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I'm stumbling over the following sentence from the v17 docs on the CREATE PROCEDURE statement (web client):

To make a secure (HTTPS) request, a client must have access to the certificate used to sign the HTTP server's certificate (or any certificate higher in the signing chain).

What does the " (or any certificate higher in the signing chain)" part mean?

Say, I have the following self-signed certificate chain:

  1. Web server certificate, issued by 2.
  2. CA certificate, issued by 3,
  3. Root CA certificate, issued by itself.

The certificates of the CA and the Root CA contain the "Certificate Signing" attribute.

In my tests with a simple web client procedure, I seem to need to specify the 3. certificate (Root CA) to get a successful HTTPS connection, i.e. something like

create or replace procedure WSP_TestResource(in strURL varchar(2000)) 
result( Attribut long varchar,Wert long varchar ) 
url '!strURL'
type 'HTTP:GET'
certificate 'file=C:\\MyCertStore\\MyRootCA.crt';
call WSP_TestResource('https://MyServer/MyService');

If I use a PEM file with the web server and/or CA certificate without containing the Root CA, the call fails.

(Aside: With v17, "certificate 'file=*'" also works, as the OS cert store contains the Root CA certificate.)

So does that mean the " (or any certificate higher in the signing chain)." phrase actually means "the root CA certificate of the CA that issued the web server certificate"?

Note: The question is focussed on v17 and v12/v16 after the switch to OpenSSL...

(Another aside: The question was also inherently asked in that other FAQ...)

asked 18 Apr '17, 06:30

Volker%20Barth's gravatar image

Volker Barth
accept rate: 34%

edited 18 Apr '17, 06:35


My comment will be short and simple, without any theory. The purpose of the root CA certificate is to trust all certificates that it signs in the certificate chain.

E.g. you probably know the project Let's Encrypt. They have the certificate chain, where three certificates are used. The root certificate is: CN = IdenTrust Commercial Root CA 1, O = IdenTrust, C = US. It is valid until 2034 probably... I do not know if I see this date, but nevertheless. My Firefox has this certificate in the list of trusted certificates, meaning that I actually trust every certificate that it signs.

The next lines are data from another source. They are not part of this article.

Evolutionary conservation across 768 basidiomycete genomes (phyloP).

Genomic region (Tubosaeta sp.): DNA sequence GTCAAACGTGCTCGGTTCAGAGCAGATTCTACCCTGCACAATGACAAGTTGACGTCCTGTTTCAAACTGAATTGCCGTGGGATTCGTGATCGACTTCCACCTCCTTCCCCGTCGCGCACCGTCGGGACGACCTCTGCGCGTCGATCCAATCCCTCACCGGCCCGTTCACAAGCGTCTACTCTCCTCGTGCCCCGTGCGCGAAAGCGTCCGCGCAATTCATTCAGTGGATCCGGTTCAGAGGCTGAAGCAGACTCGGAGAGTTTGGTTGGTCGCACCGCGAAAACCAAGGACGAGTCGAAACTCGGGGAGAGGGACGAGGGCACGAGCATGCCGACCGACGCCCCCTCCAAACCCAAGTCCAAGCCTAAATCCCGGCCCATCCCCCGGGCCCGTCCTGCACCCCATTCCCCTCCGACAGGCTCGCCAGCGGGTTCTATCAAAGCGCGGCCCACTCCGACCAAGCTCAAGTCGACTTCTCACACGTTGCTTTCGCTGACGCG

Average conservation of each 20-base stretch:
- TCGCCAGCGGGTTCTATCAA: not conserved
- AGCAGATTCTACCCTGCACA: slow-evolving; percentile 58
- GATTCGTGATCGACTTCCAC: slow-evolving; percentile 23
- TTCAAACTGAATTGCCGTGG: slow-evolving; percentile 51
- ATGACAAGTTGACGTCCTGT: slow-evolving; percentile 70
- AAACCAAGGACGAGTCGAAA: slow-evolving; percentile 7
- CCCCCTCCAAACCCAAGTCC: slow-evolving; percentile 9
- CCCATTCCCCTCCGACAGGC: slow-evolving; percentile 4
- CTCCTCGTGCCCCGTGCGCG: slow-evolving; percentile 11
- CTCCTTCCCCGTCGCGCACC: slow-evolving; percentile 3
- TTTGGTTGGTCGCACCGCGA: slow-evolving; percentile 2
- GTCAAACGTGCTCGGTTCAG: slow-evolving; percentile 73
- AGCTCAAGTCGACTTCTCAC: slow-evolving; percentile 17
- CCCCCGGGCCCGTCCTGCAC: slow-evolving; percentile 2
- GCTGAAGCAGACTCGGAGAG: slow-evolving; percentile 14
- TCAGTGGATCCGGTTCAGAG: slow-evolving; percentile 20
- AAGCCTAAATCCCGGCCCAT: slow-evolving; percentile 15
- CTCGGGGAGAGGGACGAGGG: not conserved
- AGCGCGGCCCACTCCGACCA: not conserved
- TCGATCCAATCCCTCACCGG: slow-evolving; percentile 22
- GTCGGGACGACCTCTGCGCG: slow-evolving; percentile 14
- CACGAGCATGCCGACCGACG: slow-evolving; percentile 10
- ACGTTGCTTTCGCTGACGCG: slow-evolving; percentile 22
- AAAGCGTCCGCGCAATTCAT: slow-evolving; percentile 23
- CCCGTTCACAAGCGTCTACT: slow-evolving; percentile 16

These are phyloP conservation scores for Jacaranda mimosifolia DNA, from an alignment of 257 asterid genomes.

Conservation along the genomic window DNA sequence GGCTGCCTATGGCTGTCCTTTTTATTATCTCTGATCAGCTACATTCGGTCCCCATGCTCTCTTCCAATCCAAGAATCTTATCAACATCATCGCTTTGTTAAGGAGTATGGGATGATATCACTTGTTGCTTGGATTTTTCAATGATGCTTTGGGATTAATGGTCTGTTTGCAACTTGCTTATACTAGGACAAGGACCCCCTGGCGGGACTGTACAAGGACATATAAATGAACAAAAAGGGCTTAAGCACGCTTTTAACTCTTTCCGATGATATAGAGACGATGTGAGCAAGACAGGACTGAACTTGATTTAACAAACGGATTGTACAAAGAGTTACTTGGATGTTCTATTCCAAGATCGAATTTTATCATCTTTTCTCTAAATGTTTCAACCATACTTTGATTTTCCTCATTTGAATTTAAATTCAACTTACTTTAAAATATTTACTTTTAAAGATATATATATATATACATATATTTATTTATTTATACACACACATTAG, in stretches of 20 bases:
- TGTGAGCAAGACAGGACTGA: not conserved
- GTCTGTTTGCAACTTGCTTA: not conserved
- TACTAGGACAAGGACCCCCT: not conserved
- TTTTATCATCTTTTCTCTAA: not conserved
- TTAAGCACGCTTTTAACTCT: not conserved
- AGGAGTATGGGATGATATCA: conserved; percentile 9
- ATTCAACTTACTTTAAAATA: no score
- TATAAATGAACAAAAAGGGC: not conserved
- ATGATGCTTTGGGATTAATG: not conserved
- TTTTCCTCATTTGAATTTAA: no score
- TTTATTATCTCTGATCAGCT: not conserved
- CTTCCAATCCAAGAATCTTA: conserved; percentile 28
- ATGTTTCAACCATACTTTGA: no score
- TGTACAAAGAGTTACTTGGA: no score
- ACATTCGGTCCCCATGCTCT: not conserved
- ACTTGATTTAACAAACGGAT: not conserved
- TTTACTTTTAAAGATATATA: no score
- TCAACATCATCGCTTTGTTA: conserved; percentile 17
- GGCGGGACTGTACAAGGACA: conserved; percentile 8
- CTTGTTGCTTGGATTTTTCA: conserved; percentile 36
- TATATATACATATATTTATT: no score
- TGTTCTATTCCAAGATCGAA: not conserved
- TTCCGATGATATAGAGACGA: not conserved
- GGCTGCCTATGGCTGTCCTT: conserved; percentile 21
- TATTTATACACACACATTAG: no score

If you use the certificate issued by 2 only (without the whole chain), you should somehow trust this certificate too. If the root CA is not an option for you, you have to add the web server certificate to your "trust store" explicitly. This is a bad practice, because there is a chance that if the web server revokes the certificate, you still trust the old one.

On my PCs, I have one-two root CAs that my browsers always trust and thus every new certificate that I issue and sign are trusted by default. The single thing that should be taken into account is the certificate validity. You shouldn't create long-living web server certificates.

If you ignored my comment, because it is long, simple and boring, probably this is the answer you were looking for :)

If I am wrong, I am sorry :(

(18 Apr '17, 07:44) Vlad
Replies hidden

Thanks for your comment and the SO link!

I guess my question is based on the fact that SQL Anywhere web client calls do not make use of the OS/browser cert store (unless used with v17 and the "file=*" option), so the "trust anchor" must be supplied by the web client explicitly (otherwise one would not have to specify a certificate at all, methinks).

But then again, I would think if the web client supplies the certificate of an intermediate CA (in my sample no. 2) and by this explicitly "trusts" that CA, and the web server's certificate is signed by exactly that intermediate CA, that should suffice for a successful TLS connection.

But apparently, it does not.

Possibly that statement from Graeme's documentation of the OpenSSL changes is key to the understanding:

Trusted certificates
With Certicom, a client could trust any certificate in the signing chain and the TLS handshake would succeed. With OpenSSL, the client must trust the root certificate in the chain.

(18 Apr '17, 08:55) Volker Barth

Probably the statement you found is the answer, but I do not know. Let's wait what other members say. I assume that SA uses libopenssl, and thus it should inherit its behavior for HTTPS.

(18 Apr '17, 10:11) Vlad

Is there an official answer by the SQL Anywhere engineers available (say, by Graeme)?

(24 Apr '17, 07:19) Volker Barth

The docs are incorrect. They were probably written when we used the Certicom cryptographic library, where this was true - you could specify certificate #2 or #3 in the list above as the trusted certificate. With OpenSSL, you need to trust the root certificate (#3).

I listed it as "higher" in the chain just because I would have listed the certificates in the opposite order - root, then CA cert, then web server cert. I'd probably order them that way because that's the order they'd have to be created in. But they appear in the file in the order Volker listed above.

permanent link

answered 24 Apr '17, 14:08

Graeme%20Perrow's gravatar image

Graeme Perrow
accept rate: 54%

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question asked: 18 Apr '17, 06:30

question was seen: 2,836 times

last updated: 24 Apr '17, 14:08